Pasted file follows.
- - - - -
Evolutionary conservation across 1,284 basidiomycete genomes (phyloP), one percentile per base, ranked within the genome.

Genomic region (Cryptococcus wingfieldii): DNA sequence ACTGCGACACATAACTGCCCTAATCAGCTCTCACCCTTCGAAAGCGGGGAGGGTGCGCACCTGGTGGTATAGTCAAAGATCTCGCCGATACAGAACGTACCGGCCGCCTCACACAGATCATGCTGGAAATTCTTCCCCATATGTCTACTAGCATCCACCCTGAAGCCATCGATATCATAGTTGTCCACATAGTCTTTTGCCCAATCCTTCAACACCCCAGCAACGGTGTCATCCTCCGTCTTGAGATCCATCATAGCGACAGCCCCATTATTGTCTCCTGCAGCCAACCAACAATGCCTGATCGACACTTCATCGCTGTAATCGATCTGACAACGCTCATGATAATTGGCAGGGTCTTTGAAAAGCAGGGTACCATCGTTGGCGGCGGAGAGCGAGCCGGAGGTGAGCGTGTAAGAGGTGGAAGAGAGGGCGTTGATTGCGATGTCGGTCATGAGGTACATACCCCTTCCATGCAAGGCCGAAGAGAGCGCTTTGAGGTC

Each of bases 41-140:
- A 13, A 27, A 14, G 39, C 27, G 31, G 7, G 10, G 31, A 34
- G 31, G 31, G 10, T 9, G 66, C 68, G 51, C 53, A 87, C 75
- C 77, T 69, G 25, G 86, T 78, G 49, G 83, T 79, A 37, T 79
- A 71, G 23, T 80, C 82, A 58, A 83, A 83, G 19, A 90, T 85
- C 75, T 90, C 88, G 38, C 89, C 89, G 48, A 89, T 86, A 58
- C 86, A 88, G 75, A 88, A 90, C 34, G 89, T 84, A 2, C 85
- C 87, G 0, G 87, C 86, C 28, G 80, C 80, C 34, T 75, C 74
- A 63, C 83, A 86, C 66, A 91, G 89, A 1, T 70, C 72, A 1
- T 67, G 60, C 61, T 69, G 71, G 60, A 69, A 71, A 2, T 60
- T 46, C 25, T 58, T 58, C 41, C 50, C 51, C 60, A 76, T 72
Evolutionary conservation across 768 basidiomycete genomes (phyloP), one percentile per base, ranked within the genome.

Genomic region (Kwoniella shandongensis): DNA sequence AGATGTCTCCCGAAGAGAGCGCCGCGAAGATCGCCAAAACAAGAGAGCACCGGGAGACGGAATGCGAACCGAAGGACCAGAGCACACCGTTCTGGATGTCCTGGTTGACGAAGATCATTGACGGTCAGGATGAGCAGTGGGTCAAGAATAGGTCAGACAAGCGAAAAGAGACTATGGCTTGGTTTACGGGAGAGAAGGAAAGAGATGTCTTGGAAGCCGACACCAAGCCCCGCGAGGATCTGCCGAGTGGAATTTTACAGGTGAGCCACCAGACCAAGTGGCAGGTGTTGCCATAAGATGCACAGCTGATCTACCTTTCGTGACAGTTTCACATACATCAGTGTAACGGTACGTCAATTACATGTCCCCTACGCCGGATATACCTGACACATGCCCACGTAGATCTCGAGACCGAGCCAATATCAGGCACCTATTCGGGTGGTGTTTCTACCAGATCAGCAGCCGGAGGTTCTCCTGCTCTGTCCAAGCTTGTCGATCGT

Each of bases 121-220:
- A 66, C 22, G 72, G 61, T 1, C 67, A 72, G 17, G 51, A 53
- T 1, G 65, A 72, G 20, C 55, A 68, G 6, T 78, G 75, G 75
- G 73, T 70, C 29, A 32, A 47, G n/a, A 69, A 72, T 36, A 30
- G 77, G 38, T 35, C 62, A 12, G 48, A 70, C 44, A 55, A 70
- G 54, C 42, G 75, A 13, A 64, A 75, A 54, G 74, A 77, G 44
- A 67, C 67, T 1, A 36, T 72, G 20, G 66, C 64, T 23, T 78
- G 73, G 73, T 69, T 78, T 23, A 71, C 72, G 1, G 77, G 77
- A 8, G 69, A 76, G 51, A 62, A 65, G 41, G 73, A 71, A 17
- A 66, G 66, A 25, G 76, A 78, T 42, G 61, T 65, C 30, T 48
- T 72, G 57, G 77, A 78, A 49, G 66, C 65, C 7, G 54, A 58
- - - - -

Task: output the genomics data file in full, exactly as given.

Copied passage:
Evolutionary conservation across 1,284 basidiomycete genomes (phyloP), one percentile per base, ranked within the genome.

Genomic region (Cryptococcus wingfieldii): DNA sequence ACTGCGACACATAACTGCCCTAATCAGCTCTCACCCTTCGAAAGCGGGGAGGGTGCGCACCTGGTGGTATAGTCAAAGATCTCGCCGATACAGAACGTACCGGCCGCCTCACACAGATCATGCTGGAAATTCTTCCCCATATGTCTACTAGCATCCACCCTGAAGCCATCGATATCATAGTTGTCCACATAGTCTTTTGCCCAATCCTTCAACACCCCAGCAACGGTGTCATCCTCCGTCTTGAGATCCATCATAGCGACAGCCCCATTATTGTCTCCTGCAGCCAACCAACAATGCCTGATCGACACTTCATCGCTGTAATCGATCTGACAACGCTCATGATAATTGGCAGGGTCTTTGAAAAGCAGGGTACCATCGTTGGCGGCGGAGAGCGAGCCGGAGGTGAGCGTGTAAGAGGTGGAAGAGAGGGCGTTGATTGCGATGTCGGTCATGAGGTACATACCCCTTCCATGCAAGGCCGAAGAGAGCGCTTTGAGGTC

Each of bases 41-140:
- A 13, A 27, A 14, G 39, C 27, G 31, G 7, G 10, G 31, A 34
- G 31, G 31, G 10, T 9, G 66, C 68, G 51, C 53, A 87, C 75
- C 77, T 69, G 25, G 86, T 78, G 49, G 83, T 79, A 37, T 79
- A 71, G 23, T 80, C 82, A 58, A 83, A 83, G 19, A 90, T 85
- C 75, T 90, C 88, G 38, C 89, C 89, G 48, A 89, T 86, A 58
- C 86, A 88, G 75, A 88, A 90, C 34, G 89, T 84, A 2, C 85
- C 87, G 0, G 87, C 86, C 28, G 80, C 80, C 34, T 75, C 74
- A 63, C 83, A 86, C 66, A 91, G 89, A 1, T 70, C 72, A 1
- T 67, G 60, C 61, T 69, G 71, G 60, A 69, A 71, A 2, T 60
- T 46, C 25, T 58, T 58, C 41, C 50, C 51, C 60, A 76, T 72
Evolutionary conservation across 768 basidiomycete genomes (phyloP), one percentile per base, ranked within the genome.

Genomic region (Kwoniella shandongensis): DNA sequence AGATGTCTCCCGAAGAGAGCGCCGCGAAGATCGCCAAAACAAGAGAGCACCGGGAGACGGAATGCGAACCGAAGGACCAGAGCACACCGTTCTGGATGTCCTGGTTGACGAAGATCATTGACGGTCAGGATGAGCAGTGGGTCAAGAATAGGTCAGACAAGCGAAAAGAGACTATGGCTTGGTTTACGGGAGAGAAGGAAAGAGATGTCTTGGAAGCCGACACCAAGCCCCGCGAGGATCTGCCGAGTGGAATTTTACAGGTGAGCCACCAGACCAAGTGGCAGGTGTTGCCATAAGATGCACAGCTGATCTACCTTTCGTGACAGTTTCACATACATCAGTGTAACGGTACGTCAATTACATGTCCCCTACGCCGGATATACCTGACACATGCCCACGTAGATCTCGAGACCGAGCCAATATCAGGCACCTATTCGGGTGGTGTTTCTACCAGATCAGCAGCCGGAGGTTCTCCTGCTCTGTCCAAGCTTGTCGATCGT

Each of bases 121-220:
- A 66, C 22, G 72, G 61, T 1, C 67, A 72, G 17, G 51, A 53
- T 1, G 65, A 72, G 20, C 55, A 68, G 6, T 78, G 75, G 75
- G 73, T 70, C 29, A 32, A 47, G n/a, A 69, A 72, T 36, A 30
- G 77, G 38, T 35, C 62, A 12, G 48, A 70, C 44, A 55, A 70
- G 54, C 42, G 75, A 13, A 64, A 75, A 54, G 74, A 77, G 44
- A 67, C 67, T 1, A 36, T 72, G 20, G 66, C 64, T 23, T 78
- G 73, G 73, T 69, T 78, T 23, A 71, C 72, G 1, G 77, G 77
- A 8, G 69, A 76, G 51, A 62, A 65, G 41, G 73, A 71, A 17
- A 66, G 66, A 25, G 76, A 78, T 42, G 61, T 65, C 30, T 48
- T 72, G 57, G 77, A 78, A 49, G 66, C 65, C 7, G 54, A 58